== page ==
In order to identify differentially expressed miRNAs in the ovaries of pregnant and non-pregnant goats, two small RNA libraries were constructed by Solexa sequencing. The results of 9.98 million (M) and 11.21 M total reads were obtained from the ovarian libraries of pregnant and non-pregnant goats, respectively. After removing the low quality and adaptor sequences, a total of 9.23 M and 11.01 M clean reads were ultimately obtained. Subsequently, all identical sequence reads were classified as groups, and we obtained 0.38 M and 0.20 M unique sequences associated with individual sequence reads. The size distribution of the reads was similar between the two libraries (Figure 1). The majority of the small RNAs were 21–24 nt in size. Sequences 22 nt in length, the typical size of Dicer-derived products , accounted for 42.54% and 55.69% of the total sequence reads in the pregnant and non-pregnant ovarian libraries. The composition of the RNA classes in each library is shown in Figure 2 and Additional file 1. Conserved miRNAs accounted for 80.10% and 94.70% of the total sequence reads (Figure 2A and C), and 12.52% and 17.86% of the unique sequence reads (Figure 2B and D) in the pregnant and non-pregnant small RNA libraries, respectively. The rRNA, tRNA, snRNA, snoRNA and repeat DNA total accounted for 7.61% and 2.14% of the total sequence reads, and 5.60% and 15.18% of the unique sequence reads in the pregnant and non-pregnant libraries, respectively (Additional file 1). A total of 561 and 527 conserved miRNAs and miRNA*s (originating from the hairpin pre-miRNA arm opposite to the annotated miRNA containing arm) were identified in the pregnant and non-pregnant libraries, respectively (Additional file 2 and Additional file 3). After grouping the identical sequences, a total of 617 unique miRNAs and miRNA*s were obtained from both libraries. The highest fraction of unique reads (72.89% and 66.95% in the pregnant and non-pregnant libraries) was attributed to unannotated sequences (Figure 2B and D). These sequences were not mapped to any known reference databases. Similar to those of miRNAs, the major unannotated sequences were 20–22 nt in size. However, a considerable part of the unannotated sequences were concentrated in 15–19 and 23–25 nt in size (Additional file 4: Figure S1), indicating a potential role of these small RNAs in hircine ovaries. These results indicated that the small RNA libraries were highly enriched in miRNA sequences, and that there was also a less abundant, but much more diverse, class of small RNAs which may represent other classes of small non-coding RNAs (ncRNAs), consistent with the previous studies [14, 15].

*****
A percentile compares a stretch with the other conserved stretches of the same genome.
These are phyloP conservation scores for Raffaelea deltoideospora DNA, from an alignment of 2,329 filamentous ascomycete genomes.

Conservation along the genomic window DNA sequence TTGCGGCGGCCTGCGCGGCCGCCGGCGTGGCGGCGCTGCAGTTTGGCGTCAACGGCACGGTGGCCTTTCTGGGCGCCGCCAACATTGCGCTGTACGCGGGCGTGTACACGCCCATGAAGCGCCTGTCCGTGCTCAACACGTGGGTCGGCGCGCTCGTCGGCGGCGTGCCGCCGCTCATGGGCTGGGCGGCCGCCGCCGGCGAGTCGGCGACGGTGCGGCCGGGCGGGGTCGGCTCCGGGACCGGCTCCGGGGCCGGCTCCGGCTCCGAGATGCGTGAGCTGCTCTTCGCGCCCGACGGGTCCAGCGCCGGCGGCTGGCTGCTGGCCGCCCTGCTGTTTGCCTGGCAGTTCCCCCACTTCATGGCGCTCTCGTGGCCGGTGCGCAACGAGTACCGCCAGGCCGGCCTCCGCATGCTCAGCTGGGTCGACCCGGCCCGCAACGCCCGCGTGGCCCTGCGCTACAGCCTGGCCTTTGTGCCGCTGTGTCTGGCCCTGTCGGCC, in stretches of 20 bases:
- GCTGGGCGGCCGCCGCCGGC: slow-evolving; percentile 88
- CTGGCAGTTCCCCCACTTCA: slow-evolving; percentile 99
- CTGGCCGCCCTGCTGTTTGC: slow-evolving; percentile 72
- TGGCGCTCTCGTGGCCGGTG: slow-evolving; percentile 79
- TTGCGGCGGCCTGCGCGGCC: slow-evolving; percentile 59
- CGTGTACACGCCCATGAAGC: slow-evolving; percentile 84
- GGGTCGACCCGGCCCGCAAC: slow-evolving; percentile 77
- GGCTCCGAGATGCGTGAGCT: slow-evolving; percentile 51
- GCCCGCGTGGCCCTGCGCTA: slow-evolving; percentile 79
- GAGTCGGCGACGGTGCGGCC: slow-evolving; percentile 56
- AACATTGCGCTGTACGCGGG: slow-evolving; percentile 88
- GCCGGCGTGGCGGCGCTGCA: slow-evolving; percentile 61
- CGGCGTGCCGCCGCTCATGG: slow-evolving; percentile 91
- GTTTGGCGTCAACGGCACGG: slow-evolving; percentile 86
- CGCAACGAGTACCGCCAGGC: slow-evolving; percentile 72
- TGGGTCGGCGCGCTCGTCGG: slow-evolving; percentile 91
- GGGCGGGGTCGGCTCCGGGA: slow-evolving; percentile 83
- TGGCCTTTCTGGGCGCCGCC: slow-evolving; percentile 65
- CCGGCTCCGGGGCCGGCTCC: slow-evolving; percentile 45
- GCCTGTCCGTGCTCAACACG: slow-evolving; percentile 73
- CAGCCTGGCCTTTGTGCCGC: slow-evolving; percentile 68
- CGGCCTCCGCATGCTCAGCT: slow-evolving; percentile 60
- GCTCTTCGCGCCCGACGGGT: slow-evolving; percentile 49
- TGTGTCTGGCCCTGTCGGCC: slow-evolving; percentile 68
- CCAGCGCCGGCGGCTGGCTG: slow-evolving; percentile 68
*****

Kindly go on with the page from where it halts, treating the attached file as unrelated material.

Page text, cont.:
Conserved microRNAs and microRNA*s